Re: [dhcwg] 3315bis question: Changing default DUID to DUID-LL?

Ted Lemon <> Mon, 23 May 2016 21:34 UTC

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From: Ted Lemon <>
Date: Mon, 23 May 2016 17:33:16 -0400
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To: Roy Marples <>
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Subject: Re: [dhcwg] 3315bis question: Changing default DUID to DUID-LL?
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On Mon, May 23, 2016 at 4:50 PM, Roy Marples <> wrote:

> First post here, so let me introduce myself.
> My name is Roy Marples and I've maintained dhcpcd for over 10 years.

Glad to have you here, Roy!

> This problem was also recently brought to my attention (dhcpcd uses
> by default) by some people integrating NetBSD (where dhcpcd is the default
> client) into SmartOS as a VM.
> SmartOS filters DHCPv4 requests to ensure that the ClientID matches
> predictable
> values, and DUID-LLT is not this.
> I don't know off hand if they filter DHCPv6 in the same way.

Of course, the idea that there are "predictable values" for the DHCP client
identifier based on the link-layer address is totally mistaken, and in
violation of the specification.

> In the same way that DUID-LLT is not predictable or known before booting
> the
> host, neither is DUID-LL.
> Consider the host with virtual or hot plugged interfaces. Some hosts also
> randomise their MAC address each boot. Depending on when the client starts
> in
> the boot order a different DUID-LL (especially for parallel booting
> systems)
> could be used each time unless persistently stored. To make it predicable
> and
> known, the DUID-LL would be to be different per interface which I think
> defaults the original goal of determining host (DUID) and interface (IAID).
> I think that changing the default to DUID-LL just makes it worse for multi-
> homed users.


> Also, consider this text from RFC3315 Section 9.
>    Clients and servers MUST treat DUIDs as opaque values and MUST only
>    compare DUIDs for equality.  Clients and servers MUST NOT in any
>    other way interpret DUIDs.
> Given the use of MUST, I see no reason to change to DUID-LL use to save an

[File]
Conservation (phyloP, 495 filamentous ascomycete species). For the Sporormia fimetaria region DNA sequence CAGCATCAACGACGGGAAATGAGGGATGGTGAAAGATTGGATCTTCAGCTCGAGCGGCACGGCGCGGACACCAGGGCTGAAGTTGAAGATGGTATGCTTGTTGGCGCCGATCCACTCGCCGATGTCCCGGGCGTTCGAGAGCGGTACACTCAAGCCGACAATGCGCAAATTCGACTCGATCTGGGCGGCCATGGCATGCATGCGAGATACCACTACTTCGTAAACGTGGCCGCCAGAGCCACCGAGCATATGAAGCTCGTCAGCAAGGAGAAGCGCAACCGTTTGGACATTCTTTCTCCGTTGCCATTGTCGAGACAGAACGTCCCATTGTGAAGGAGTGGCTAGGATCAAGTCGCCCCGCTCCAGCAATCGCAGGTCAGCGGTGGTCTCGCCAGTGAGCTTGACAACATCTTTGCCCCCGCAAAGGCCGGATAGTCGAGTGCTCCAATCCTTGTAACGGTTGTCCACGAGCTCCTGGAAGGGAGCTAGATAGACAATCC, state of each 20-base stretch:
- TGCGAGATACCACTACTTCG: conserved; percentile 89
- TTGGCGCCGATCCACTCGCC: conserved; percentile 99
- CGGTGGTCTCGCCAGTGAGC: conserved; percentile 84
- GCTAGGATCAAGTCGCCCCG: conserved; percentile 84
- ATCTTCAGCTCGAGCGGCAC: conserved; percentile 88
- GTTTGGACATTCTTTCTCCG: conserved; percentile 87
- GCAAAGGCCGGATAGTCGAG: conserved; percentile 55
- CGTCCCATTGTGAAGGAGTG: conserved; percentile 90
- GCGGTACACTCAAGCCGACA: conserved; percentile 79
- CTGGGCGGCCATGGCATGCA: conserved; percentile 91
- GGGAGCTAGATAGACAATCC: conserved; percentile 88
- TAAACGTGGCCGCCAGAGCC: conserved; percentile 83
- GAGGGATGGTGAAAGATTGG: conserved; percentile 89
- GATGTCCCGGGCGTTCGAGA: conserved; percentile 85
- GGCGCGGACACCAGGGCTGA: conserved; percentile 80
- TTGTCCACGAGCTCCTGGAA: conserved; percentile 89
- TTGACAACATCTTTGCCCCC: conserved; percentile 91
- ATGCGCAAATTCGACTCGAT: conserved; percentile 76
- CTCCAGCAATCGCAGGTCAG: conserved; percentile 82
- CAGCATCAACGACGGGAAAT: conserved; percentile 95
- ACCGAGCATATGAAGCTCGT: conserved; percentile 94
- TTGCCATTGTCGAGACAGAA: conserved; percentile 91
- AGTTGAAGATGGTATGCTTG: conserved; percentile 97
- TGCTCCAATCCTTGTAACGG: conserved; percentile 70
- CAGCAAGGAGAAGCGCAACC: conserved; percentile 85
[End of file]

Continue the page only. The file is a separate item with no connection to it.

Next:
> admin time from booting a device to see the DUID being used or even
> bothering
> to parse it as a MAC address as that goes against the RFC.
> Instead, maybe encourage device makers to pre-assign DUID-LLT by
> performing an
> initial bootstrap of the client before shipping and printing this
> alongside,
> or even replacing, the MAC address.

Of course, that's the text I was talking about clarifying.   The point of
that text was to make sure that the entire DUID was used as a client
identifier, not a subset of it.   But it's totally fine to look in the DUID
to see what the link-layer address is, as long as you don't use _just the
link-layer address_ as a DUID.

> I'll note at this point that deriving the DUID of the host is hard - I
> don't
> know where it's stored on windows and some clients store a binary file
> with no
> easy means of viewing. For the dhcpcd case:
> $ cat /etc/dhcpcd.duid
> 00:01:00:01:1e:b9:6d:46:42:33:df:0b:4c:04

Is there really any need for that, though?   Once you're on the network,
the DHCP server knows the link between your IP address an DUID, so
registering the device is a simple matter of querying the DHCP server for
the DUID and matching that to the source IP address of the HTTP login (or

> It could also be edited for big orgs to use a Vendor-assigned unique ID
> based
> on Enterprise Number, which I'm pretty sure satisfied the provisioning
> case.

I've never actually heard of anyone doing this, although I agree that you
are correct in theory.   :)